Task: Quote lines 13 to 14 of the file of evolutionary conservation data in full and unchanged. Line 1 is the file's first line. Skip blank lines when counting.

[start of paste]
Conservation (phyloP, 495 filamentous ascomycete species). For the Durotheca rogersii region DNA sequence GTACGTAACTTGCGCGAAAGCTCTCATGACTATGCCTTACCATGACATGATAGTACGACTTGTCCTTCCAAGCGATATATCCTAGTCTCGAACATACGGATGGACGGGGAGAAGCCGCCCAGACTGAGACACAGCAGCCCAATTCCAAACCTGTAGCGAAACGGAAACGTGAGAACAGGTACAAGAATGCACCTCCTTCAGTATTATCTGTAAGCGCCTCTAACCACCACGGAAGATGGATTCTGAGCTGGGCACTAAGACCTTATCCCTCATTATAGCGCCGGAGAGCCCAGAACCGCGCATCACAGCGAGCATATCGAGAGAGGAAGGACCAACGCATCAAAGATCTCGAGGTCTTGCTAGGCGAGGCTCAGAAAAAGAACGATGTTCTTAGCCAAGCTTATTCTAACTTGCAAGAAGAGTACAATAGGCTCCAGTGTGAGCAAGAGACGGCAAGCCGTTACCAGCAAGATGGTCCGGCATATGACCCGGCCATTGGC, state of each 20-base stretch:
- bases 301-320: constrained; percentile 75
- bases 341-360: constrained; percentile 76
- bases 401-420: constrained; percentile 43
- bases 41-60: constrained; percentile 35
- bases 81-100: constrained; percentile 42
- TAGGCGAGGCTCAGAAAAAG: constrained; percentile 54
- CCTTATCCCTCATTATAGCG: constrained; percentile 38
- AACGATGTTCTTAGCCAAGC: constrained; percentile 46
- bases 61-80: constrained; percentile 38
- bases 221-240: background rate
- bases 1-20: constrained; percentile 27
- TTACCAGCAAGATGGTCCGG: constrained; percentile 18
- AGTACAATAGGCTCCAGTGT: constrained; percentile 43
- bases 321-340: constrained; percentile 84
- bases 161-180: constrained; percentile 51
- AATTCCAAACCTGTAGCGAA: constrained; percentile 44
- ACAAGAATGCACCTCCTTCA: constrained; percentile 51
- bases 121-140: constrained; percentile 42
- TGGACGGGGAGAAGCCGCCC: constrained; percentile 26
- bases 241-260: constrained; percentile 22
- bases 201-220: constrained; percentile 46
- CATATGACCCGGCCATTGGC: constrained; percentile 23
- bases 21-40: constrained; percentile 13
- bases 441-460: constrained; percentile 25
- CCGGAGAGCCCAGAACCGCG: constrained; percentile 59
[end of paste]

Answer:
- TTACCAGCAAGATGGTCCGG: constrained; percentile 18
- AGTACAATAGGCTCCAGTGT: constrained; percentile 43